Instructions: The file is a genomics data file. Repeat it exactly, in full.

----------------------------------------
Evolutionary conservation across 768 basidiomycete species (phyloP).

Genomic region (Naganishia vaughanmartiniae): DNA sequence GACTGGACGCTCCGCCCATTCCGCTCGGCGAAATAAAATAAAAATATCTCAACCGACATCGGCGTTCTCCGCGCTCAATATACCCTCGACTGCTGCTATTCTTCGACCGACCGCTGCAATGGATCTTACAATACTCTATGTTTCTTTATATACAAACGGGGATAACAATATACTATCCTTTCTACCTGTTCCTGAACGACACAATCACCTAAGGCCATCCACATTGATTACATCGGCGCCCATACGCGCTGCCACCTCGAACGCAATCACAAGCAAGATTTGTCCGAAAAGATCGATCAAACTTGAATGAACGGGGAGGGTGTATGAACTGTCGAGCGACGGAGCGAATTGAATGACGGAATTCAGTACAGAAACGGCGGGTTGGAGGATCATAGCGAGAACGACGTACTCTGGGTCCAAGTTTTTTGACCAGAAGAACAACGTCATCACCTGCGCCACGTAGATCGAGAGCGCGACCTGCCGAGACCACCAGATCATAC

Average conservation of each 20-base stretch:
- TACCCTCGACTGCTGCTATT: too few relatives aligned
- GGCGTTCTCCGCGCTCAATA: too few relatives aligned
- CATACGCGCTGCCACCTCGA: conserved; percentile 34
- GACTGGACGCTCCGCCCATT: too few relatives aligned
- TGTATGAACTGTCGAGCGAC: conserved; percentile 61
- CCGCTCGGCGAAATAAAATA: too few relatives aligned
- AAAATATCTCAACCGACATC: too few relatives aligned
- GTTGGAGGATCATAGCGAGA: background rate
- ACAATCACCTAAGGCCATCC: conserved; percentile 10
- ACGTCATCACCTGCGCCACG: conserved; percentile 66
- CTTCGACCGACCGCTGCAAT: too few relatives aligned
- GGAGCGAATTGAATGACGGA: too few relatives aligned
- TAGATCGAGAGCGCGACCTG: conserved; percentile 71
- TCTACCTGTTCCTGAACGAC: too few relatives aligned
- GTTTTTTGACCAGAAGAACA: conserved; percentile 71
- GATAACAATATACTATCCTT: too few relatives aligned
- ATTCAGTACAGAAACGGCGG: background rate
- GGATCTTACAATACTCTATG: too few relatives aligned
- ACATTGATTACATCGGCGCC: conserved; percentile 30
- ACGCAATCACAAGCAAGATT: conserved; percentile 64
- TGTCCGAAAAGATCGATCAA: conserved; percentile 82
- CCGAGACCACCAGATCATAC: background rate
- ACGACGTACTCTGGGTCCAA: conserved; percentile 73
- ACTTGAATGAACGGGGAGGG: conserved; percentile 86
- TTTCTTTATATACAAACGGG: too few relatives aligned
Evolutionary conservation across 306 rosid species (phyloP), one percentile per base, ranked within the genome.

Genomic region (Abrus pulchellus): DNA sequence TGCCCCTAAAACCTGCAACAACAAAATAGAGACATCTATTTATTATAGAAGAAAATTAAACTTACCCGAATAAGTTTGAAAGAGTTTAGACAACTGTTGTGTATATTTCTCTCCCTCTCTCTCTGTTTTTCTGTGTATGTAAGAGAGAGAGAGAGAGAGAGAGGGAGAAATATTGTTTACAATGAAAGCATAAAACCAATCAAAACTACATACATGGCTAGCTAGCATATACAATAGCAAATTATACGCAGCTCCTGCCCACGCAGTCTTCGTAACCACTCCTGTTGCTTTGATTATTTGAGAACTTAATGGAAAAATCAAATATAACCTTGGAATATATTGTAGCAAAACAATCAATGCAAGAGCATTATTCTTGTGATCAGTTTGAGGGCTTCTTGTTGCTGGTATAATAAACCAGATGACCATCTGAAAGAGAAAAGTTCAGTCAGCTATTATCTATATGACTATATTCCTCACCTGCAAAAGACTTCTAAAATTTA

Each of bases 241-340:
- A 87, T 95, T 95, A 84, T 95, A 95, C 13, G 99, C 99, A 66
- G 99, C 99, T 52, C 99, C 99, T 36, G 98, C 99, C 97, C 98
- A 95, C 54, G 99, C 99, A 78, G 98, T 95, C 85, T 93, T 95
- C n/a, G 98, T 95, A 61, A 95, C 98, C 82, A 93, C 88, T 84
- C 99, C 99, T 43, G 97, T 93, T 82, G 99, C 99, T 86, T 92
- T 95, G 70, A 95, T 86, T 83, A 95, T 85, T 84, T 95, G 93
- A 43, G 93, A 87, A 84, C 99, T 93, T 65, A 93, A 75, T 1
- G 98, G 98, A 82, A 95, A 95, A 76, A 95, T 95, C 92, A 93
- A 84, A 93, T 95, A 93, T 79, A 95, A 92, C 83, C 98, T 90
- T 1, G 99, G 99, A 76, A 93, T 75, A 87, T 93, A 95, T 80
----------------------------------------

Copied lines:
Evolutionary conservation across 768 basidiomycete species (phyloP).

Genomic region (Naganishia vaughanmartiniae): DNA sequence GACTGGACGCTCCGCCCATTCCGCTCGGCGAAATAAAATAAAAATATCTCAACCGACATCGGCGTTCTCCGCGCTCAATATACCCTCGACTGCTGCTATTCTTCGACCGACCGCTGCAATGGATCTTACAATACTCTATGTTTCTTTATATACAAACGGGGATAACAATATACTATCCTTTCTACCTGTTCCTGAACGACACAATCACCTAAGGCCATCCACATTGATTACATCGGCGCCCATACGCGCTGCCACCTCGAACGCAATCACAAGCAAGATTTGTCCGAAAAGATCGATCAAACTTGAATGAACGGGGAGGGTGTATGAACTGTCGAGCGACGGAGCGAATTGAATGACGGAATTCAGTACAGAAACGGCGGGTTGGAGGATCATAGCGAGAACGACGTACTCTGGGTCCAAGTTTTTTGACCAGAAGAACAACGTCATCACCTGCGCCACGTAGATCGAGAGCGCGACCTGCCGAGACCACCAGATCATAC

Average conservation of each 20-base stretch:
- TACCCTCGACTGCTGCTATT: too few relatives aligned
- GGCGTTCTCCGCGCTCAATA: too few relatives aligned
- CATACGCGCTGCCACCTCGA: conserved; percentile 34
- GACTGGACGCTCCGCCCATT: too few relatives aligned
- TGTATGAACTGTCGAGCGAC: conserved; percentile 61
- CCGCTCGGCGAAATAAAATA: too few relatives aligned
- AAAATATCTCAACCGACATC: too few relatives aligned
- GTTGGAGGATCATAGCGAGA: background rate
- ACAATCACCTAAGGCCATCC: conserved; percentile 10
- ACGTCATCACCTGCGCCACG: conserved; percentile 66
- CTTCGACCGACCGCTGCAAT: too few relatives aligned
- GGAGCGAATTGAATGACGGA: too few relatives aligned
- TAGATCGAGAGCGCGACCTG: conserved; percentile 71
- TCTACCTGTTCCTGAACGAC: too few relatives aligned
- GTTTTTTGACCAGAAGAACA: conserved; percentile 71
- GATAACAATATACTATCCTT: too few relatives aligned
- ATTCAGTACAGAAACGGCGG: background rate
- GGATCTTACAATACTCTATG: too few relatives aligned
- ACATTGATTACATCGGCGCC: conserved; percentile 30
- ACGCAATCACAAGCAAGATT: conserved; percentile 64
- TGTCCGAAAAGATCGATCAA: conserved; percentile 82
- CCGAGACCACCAGATCATAC: background rate
- ACGACGTACTCTGGGTCCAA: conserved; percentile 73
- ACTTGAATGAACGGGGAGGG: conserved; percentile 86
- TTTCTTTATATACAAACGGG: too few relatives aligned
Evolutionary conservation across 306 rosid species (phyloP), one percentile per base, ranked within the genome.

Genomic region (Abrus pulchellus): DNA sequence TGCCCCTAAAACCTGCAACAACAAAATAGAGACATCTATTTATTATAGAAGAAAATTAAACTTACCCGAATAAGTTTGAAAGAGTTTAGACAACTGTTGTGTATATTTCTCTCCCTCTCTCTCTGTTTTTCTGTGTATGTAAGAGAGAGAGAGAGAGAGAGAGGGAGAAATATTGTTTACAATGAAAGCATAAAACCAATCAAAACTACATACATGGCTAGCTAGCATATACAATAGCAAATTATACGCAGCTCCTGCCCACGCAGTCTTCGTAACCACTCCTGTTGCTTTGATTATTTGAGAACTTAATGGAAAAATCAAATATAACCTTGGAATATATTGTAGCAAAACAATCAATGCAAGAGCATTATTCTTGTGATCAGTTTGAGGGCTTCTTGTTGCTGGTATAATAAACCAGATGACCATCTGAAAGAGAAAAGTTCAGTCAGCTATTATCTATATGACTATATTCCTCACCTGCAAAAGACTTCTAAAATTTA

Each of bases 241-340:
- A 87, T 95, T 95, A 84, T 95, A 95, C 13, G 99, C 99, A 66
- G 99, C 99, T 52, C 99, C 99, T 36, G 98, C 99, C 97, C 98
- A 95, C 54, G 99, C 99, A 78, G 98, T 95, C 85, T 93, T 95
- C n/a, G 98, T 95, A 61, A 95, C 98, C 82, A 93, C 88, T 84
- C 99, C 99, T 43, G 97, T 93, T 82, G 99, C 99, T 86, T 92
- T 95, G 70, A 95, T 86, T 83, A 95, T 85, T 84, T 95, G 93
- A 43, G 93, A 87, A 84, C 99, T 93, T 65, A 93, A 75, T 1
- G 98, G 98, A 82, A 95, A 95, A 76, A 95, T 95, C 92, A 93
- A 84, A 93, T 95, A 93, T 79, A 95, A 92, C 83, C 98, T 90
- T 1, G 99, G 99, A 76, A 93, T 75, A 87, T 93, A 95, T 80